I am teaching a graduate course this quarter on premodern Chinese literary history that begins with the so-called "Confucian Classics" (10th to 6th centuries BC) and ends sometime around the early eleventh century AD, with the emergence of the genre of ci ("song-lyric").
This course, a required proseminar for Asian Languages graduate students who work primarily on China, often takes me out of my scholarly comfort zone. We cover approximately 2000 years in ten weeks, and I can claim specialization only in about three hundred of those years—from the 4th to the 7th centuries AD. Still, it's a welcome course for me, one that allows me to renew my acquaintance with texts that I usually treat as sources of allusion and bibliographical mines. I am also grateful for the chance to think more broadly about the history of a literary tradition, particularly one as extensive as that of China.
Certain questions are raised in the course of my own re-readings. For example, to what extent is the history of Chinese literature a twentieth-century concern? Zhang Yingjin has examined precisely this question in a 1994 article, "The Institutionalization of Modern Literary History in China, 1922-1980," where he points out the publication of Zhongguo wenxue shi (A history of Chinese literature) by Lin Chuanjia in 1910 inaugurated critical attention to literary history in China. In many ways, the writing of literary history was occasioned by fundamental changes in literature itself—the rise of modern literature in China and the need to account for the differences between so-called "classical literature" and its modern heir.
Zhang Yingjin's important article is focused on the histories of modern Chinese literature that were written in various periods during the twentieth century. For me, I am more interested in the attempts to compose histories of classical literature. One of the literary histories mentioned by Zhang in passing is Liu Dajie's Zhongguo wenxue fazhan shi in 1941—a work that is still read in universities today. I myself encountered Liu Dajie's monumental work as a graduate student, studying classical Chinese in Taiwan. Liu Dajie provides what is now a kind of standard periodization of Chinese literature, identifying major authors and works, and correlating these to particular historical changes. He tends to cite long passages from poems and other writings, archiving these works within his historical exposition, but not interpreting them. The act of literary historical writing becomes one of encyclopedic reproduction, with the critical viewpoint displaced from the local site of the particular text to the more general framing of the texts as a periodized constellation. To put it another way, literary texts are subordinate to the historical narrative. This poses problems, of course. Where the literary historian wishes to emphasize a general tendency within a particular period, he might choose to highlight certain authors and works over those whose inclusion would complicate the narrative.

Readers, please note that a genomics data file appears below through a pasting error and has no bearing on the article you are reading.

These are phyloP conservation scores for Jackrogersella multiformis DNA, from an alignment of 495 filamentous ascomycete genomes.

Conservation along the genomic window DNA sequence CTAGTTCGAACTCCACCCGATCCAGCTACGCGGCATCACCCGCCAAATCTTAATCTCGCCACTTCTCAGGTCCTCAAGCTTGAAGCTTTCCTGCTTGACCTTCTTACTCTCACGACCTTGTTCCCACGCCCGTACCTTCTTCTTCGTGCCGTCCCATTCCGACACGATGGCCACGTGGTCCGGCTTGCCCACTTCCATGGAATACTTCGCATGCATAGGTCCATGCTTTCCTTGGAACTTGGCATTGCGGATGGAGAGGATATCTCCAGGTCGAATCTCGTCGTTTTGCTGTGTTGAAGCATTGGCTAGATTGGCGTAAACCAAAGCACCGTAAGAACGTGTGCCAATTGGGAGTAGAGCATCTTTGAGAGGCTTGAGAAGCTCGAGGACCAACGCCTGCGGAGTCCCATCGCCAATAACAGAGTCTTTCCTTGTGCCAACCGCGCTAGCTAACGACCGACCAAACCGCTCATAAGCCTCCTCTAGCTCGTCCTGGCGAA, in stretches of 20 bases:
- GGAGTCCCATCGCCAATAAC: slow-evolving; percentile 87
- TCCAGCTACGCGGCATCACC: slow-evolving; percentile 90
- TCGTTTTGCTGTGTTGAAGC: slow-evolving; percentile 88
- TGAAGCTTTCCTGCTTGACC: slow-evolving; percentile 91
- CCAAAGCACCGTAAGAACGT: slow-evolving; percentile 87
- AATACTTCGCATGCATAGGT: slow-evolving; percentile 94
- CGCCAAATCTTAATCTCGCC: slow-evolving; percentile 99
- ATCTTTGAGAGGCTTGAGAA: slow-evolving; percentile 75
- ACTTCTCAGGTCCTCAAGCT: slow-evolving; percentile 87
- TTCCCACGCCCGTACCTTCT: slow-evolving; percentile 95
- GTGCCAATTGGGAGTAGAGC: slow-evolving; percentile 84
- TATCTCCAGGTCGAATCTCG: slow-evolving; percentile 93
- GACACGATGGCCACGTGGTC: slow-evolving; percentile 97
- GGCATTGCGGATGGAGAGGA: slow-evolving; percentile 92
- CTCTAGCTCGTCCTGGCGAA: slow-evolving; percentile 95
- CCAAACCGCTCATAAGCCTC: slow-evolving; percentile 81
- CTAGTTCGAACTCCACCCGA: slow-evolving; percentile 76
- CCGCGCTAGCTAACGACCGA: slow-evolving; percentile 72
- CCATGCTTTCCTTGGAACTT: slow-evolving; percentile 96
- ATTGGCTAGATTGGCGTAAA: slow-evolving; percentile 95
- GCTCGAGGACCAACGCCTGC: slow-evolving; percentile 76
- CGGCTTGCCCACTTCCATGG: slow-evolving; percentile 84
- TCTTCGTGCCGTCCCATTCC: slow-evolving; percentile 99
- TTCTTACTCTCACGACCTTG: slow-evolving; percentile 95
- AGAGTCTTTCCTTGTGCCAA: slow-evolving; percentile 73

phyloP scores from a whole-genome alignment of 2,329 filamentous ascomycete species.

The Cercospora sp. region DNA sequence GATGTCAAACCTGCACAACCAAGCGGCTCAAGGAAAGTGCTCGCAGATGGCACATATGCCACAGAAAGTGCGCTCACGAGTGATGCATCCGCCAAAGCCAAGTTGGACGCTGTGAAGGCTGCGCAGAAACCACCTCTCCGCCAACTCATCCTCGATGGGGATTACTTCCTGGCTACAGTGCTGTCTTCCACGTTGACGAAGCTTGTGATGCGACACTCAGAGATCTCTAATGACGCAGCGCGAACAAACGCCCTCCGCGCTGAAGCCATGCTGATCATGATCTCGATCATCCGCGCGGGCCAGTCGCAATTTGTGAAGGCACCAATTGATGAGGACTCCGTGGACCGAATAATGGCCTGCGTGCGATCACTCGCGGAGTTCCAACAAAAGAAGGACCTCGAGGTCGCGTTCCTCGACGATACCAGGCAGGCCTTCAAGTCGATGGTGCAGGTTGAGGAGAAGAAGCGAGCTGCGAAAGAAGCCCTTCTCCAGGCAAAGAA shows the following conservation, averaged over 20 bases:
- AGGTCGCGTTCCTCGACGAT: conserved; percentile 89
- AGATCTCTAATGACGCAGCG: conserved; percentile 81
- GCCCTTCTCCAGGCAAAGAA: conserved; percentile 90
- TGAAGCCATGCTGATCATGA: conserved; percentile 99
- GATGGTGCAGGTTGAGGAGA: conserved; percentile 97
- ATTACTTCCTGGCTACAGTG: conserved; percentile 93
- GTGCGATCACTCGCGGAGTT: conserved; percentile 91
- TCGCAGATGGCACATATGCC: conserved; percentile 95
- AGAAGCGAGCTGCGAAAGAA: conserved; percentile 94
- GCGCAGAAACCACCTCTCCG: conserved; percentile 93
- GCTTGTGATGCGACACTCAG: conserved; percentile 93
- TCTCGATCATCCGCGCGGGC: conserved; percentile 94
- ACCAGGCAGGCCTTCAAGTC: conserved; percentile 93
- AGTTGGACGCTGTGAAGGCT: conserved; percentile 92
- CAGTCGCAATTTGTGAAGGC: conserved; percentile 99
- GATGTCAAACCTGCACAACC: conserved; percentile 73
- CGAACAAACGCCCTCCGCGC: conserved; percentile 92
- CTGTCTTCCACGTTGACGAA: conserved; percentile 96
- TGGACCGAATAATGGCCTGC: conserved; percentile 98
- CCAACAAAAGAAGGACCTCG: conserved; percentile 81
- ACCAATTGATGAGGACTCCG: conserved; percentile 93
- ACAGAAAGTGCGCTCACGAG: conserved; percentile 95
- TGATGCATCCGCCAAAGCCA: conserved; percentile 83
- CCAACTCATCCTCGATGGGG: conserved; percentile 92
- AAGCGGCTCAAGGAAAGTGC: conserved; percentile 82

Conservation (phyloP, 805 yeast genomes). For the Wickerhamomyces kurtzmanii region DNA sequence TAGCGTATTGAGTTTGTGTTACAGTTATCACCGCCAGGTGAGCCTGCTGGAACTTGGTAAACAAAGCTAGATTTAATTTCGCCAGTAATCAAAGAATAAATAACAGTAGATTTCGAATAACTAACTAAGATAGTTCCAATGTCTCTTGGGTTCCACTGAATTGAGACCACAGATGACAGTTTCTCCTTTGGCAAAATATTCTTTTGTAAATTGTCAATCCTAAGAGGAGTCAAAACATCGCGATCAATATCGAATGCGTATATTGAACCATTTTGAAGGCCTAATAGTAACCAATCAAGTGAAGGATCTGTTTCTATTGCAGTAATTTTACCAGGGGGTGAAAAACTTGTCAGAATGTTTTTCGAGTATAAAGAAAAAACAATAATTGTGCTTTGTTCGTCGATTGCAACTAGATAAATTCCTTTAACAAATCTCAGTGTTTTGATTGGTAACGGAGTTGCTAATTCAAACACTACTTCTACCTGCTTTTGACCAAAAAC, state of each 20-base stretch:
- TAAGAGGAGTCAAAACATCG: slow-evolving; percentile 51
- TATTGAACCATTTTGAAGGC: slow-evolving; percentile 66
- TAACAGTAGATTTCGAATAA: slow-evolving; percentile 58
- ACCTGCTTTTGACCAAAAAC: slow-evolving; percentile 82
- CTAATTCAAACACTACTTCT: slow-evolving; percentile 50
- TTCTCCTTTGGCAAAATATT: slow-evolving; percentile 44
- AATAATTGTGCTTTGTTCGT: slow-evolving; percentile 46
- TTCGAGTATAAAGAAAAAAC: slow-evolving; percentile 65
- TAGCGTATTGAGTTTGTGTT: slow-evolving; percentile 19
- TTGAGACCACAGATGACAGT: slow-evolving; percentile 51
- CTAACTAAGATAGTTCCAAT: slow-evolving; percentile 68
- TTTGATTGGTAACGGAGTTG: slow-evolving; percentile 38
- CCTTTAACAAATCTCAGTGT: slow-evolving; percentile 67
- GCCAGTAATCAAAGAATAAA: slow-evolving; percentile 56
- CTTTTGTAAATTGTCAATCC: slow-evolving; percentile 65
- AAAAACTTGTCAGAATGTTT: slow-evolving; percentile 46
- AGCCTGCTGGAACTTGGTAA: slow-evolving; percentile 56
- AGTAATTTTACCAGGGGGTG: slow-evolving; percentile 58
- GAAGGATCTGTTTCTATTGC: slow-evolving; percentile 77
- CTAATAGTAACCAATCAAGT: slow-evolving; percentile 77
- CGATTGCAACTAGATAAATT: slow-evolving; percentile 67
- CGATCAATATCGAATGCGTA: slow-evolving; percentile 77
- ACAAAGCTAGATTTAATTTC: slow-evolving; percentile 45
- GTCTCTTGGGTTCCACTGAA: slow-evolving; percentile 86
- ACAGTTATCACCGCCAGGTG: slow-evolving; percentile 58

A greater problem, however, is the question of textual sources, which is the point that I will take up in the next posting.